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Witness Backs Defense

SANTA FE, N.M. — An officer who was once the lead case agent in the Carlos Fierro vehicular homicide case on Thursday gave testimony at the trial of Fierro’s passenger, Alfred Lovato, that provided new fodder for defense theories that the pedestrian killed by their car was jaywalking.

Veteran Santa Fe police officer Charles Otero testified that he was reassigned because his conclusion on a key part of the investigation differed from that of an accident reconstructionist.

Otero said his opinion was that William Tenorio was outside the crosswalk at a downtown Santa Fe intersection when a car driven by Fierro struck him on Nov. 26, 2008.

That conclusion apparently differs from that of Santa Fe police accident reconstructionist John Gonzales, who has yet to testify at Lovato’s trial.


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“Do you think the reason you were reassigned was that you had come to the conclusion that (Tenorio) was outside the crosswalk and John Gonzales did not?” asked Lovato’s attorney, Sam Bregman.

“That was my opinion,” said Otero.

Lovato, 41, and Fierro had been drinking before the crash that caused Tenorio’s death. Tenorio, 46, of San Felipe Pueblo, was struck by Fierro’s black BMW near the intersection of Montezuma and Guadalupe streets.

Lovato – who was a State Police officer and member of then-Gov. Bill Richardson’s security detail at the time – is on trial for charges of vehicular homicide and leaving the scene of an accident, under the state’s theory of “accessory” or “accomplice liability.”

Prosecutors argue that Lovato is as criminally liable as Fierro, saying he encouraged his friend to drink and drive. Fierro is in prison after being convicted of vehicular homicide and leaving the accident scene following his 2009 trial.

Fierro’s defense acknowledged Fierro was drunk behind the wheel but essentially blamed Tenorio for the crash by claiming that he carelessly walked into the street, in dark clothing on a dark night.

In Lovato’s trial, the prosecution must convince the jury that Fierro was guilty of vehicular homicide before reaching the question of whether Lovato played an active part in commission of the crime.

Otero’s testimony highlighted day three of Lovato’s trial. A state’s witness, Otero appeared to be nervous and struggled through his testimony. He recalled initially being assigned as the case agent, but was reassigned to assist in the area of crash reconstruction after Santa Fe police Det. Tony Trujillo took over as lead agent.


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Trujillo is a veteran detective in the area of violent crimes, but had never been a case agent in a vehicular homicide case before the Fierro accident.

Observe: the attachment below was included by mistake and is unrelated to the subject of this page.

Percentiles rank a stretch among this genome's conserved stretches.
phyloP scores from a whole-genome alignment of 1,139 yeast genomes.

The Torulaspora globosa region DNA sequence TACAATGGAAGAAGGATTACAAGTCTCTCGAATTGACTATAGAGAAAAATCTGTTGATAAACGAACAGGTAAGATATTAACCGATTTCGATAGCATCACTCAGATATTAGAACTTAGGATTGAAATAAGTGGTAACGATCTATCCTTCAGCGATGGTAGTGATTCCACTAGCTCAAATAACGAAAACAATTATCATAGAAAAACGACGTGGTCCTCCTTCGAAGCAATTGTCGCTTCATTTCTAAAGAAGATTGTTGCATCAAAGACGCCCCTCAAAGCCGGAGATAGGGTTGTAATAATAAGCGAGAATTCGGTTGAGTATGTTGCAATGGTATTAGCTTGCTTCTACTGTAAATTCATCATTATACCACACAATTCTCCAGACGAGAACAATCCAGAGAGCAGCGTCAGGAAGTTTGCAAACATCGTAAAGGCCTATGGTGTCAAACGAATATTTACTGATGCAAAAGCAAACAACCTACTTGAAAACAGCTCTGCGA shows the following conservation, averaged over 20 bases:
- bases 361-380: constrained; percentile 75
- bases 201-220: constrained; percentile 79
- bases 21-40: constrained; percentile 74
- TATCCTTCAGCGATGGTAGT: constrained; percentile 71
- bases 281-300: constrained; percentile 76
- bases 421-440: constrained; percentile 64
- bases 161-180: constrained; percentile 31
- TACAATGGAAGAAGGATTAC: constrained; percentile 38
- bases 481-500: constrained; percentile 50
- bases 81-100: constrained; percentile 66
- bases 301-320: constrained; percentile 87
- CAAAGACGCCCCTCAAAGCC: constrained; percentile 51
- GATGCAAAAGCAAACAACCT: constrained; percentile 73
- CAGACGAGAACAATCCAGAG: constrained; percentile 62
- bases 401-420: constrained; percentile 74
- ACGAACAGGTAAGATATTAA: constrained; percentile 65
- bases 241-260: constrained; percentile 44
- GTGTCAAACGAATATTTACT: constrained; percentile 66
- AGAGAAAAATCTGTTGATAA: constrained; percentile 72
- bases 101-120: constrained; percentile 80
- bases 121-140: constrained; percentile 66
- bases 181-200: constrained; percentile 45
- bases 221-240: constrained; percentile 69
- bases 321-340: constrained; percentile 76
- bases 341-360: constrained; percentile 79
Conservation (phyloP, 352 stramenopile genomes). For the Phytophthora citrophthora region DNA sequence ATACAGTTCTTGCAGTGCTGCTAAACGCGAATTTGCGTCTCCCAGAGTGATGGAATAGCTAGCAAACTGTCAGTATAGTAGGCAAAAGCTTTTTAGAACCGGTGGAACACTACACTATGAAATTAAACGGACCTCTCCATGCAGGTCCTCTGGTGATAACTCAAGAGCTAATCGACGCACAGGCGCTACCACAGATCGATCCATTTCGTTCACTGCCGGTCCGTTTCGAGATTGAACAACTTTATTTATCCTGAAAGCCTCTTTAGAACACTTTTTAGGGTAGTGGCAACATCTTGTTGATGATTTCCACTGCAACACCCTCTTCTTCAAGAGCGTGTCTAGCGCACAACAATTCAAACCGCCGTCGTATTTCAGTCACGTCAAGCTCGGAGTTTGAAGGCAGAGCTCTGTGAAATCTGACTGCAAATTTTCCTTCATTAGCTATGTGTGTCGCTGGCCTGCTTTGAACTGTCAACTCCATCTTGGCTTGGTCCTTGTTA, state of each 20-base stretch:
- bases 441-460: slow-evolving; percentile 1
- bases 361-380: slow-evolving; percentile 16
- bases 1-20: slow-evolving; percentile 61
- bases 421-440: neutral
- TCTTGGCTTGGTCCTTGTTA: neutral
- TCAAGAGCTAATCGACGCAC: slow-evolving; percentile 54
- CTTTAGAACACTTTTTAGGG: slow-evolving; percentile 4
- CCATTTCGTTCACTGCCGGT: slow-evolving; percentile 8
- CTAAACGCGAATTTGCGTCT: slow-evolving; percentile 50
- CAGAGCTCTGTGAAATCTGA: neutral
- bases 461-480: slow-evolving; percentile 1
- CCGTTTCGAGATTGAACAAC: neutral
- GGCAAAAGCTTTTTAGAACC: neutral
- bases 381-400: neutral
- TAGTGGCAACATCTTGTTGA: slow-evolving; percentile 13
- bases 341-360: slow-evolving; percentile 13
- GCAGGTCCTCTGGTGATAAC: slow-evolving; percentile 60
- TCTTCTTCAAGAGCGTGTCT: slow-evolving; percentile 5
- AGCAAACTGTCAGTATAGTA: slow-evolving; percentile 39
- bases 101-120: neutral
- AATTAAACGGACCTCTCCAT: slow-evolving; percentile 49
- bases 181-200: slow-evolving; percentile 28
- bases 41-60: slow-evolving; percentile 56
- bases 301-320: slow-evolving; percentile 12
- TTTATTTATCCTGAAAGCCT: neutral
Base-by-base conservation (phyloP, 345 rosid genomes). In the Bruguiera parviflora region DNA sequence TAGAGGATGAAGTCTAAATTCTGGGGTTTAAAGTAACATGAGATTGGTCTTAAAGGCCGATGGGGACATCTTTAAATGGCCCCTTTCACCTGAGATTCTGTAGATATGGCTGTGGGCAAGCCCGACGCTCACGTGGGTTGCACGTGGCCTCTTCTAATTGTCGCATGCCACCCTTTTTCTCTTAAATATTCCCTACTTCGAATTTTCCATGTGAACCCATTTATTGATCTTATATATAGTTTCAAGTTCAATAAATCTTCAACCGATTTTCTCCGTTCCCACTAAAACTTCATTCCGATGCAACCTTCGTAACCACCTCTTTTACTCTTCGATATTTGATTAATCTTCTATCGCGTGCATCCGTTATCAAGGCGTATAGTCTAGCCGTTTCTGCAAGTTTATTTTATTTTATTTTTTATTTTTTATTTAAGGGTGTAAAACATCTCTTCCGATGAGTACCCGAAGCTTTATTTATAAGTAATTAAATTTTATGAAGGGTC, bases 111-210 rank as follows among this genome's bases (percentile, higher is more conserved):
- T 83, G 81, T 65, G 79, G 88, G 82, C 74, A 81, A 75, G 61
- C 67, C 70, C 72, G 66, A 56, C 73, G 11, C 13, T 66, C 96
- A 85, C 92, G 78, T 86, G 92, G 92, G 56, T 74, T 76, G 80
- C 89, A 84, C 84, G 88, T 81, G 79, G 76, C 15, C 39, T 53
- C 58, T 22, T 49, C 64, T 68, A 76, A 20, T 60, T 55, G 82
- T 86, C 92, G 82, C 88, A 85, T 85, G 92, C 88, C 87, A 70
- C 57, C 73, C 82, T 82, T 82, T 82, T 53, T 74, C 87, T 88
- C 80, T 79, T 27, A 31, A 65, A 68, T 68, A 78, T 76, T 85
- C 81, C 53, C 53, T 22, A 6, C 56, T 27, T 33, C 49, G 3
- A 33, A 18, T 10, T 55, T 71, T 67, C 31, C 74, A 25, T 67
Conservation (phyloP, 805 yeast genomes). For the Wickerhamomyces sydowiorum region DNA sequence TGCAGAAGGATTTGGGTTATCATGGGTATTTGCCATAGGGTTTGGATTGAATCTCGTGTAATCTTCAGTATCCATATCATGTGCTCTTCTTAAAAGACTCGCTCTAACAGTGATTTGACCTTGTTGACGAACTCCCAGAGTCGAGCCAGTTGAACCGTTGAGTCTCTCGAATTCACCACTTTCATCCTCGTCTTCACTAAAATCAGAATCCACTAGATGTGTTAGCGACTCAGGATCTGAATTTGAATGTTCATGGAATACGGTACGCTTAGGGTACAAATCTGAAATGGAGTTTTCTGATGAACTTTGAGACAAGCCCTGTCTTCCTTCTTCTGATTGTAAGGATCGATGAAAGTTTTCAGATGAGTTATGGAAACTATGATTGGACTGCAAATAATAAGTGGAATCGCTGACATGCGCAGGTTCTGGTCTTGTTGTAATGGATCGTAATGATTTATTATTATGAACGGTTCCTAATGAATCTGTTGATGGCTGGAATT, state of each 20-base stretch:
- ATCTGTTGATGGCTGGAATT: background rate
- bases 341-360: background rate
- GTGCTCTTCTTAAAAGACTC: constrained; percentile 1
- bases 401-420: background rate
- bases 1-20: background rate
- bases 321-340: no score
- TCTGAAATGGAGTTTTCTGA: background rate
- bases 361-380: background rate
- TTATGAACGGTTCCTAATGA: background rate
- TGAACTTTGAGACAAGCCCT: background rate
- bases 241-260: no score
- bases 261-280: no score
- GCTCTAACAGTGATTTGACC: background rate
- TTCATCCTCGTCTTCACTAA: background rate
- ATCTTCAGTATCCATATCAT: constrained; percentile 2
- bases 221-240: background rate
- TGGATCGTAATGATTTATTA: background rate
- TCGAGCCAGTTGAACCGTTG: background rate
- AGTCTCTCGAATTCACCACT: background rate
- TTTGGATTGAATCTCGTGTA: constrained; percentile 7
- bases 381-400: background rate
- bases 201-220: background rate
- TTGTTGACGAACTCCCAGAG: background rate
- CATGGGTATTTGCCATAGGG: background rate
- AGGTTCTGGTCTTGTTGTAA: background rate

On Thursday, Otero struggled to answer questions about vehicle skid marks and admitted that he did not keep a crime scene log that tracks the comings and goings of people at the scene.

In addition to testifying that Tenorio was outside the crosswalk, Otero said that Tenorio was wearing dark clothing. Toxicology results show that Tenorio also was intoxicated – all factors in whether his own actions contributed to his death.

Jurors face conflicting witness accounts of how Tenorio was crossing the street that night. On Tuesday, former Santa Fe police officer Carl Vigil testified that a witness told him that Tenorio was walking backward. And, on Wednesday, WilLee’s patron Lionel Candelaria, who is Tenorio’s distant cousin, testified that Tenorio was outside the crosswalk.

However, Candelaria acknowledged he had several drinks that night.

Santa Fe police Det. Anthony Tapia testified earlier that his investigation showed Tenorio was “very close,” if not directly in the crosswalk. While noting that some witnesses have said Tenorio may have been walking backward, Tapia said “physics” proves otherwise.

And Oceanna Holton, also a patron at WilLee’s, testified Tuesday that although Tenorio initially turned toward her friend to wave, he did not walk backward in the crosswalk.

Among other witnesses who testified Thursday was Marie Leyba, the mother of Lovato’s son. She confirmed that Lovato called her from inside a police car after the accident. In-car video of that conversation shows that Lovato told Leyba he had been riding with Fierro that night and that Fierro hit someone and, “We killed the (expletive).”

Testimony is scheduled to resume Monday, with Fierro expected to testify against Lovato.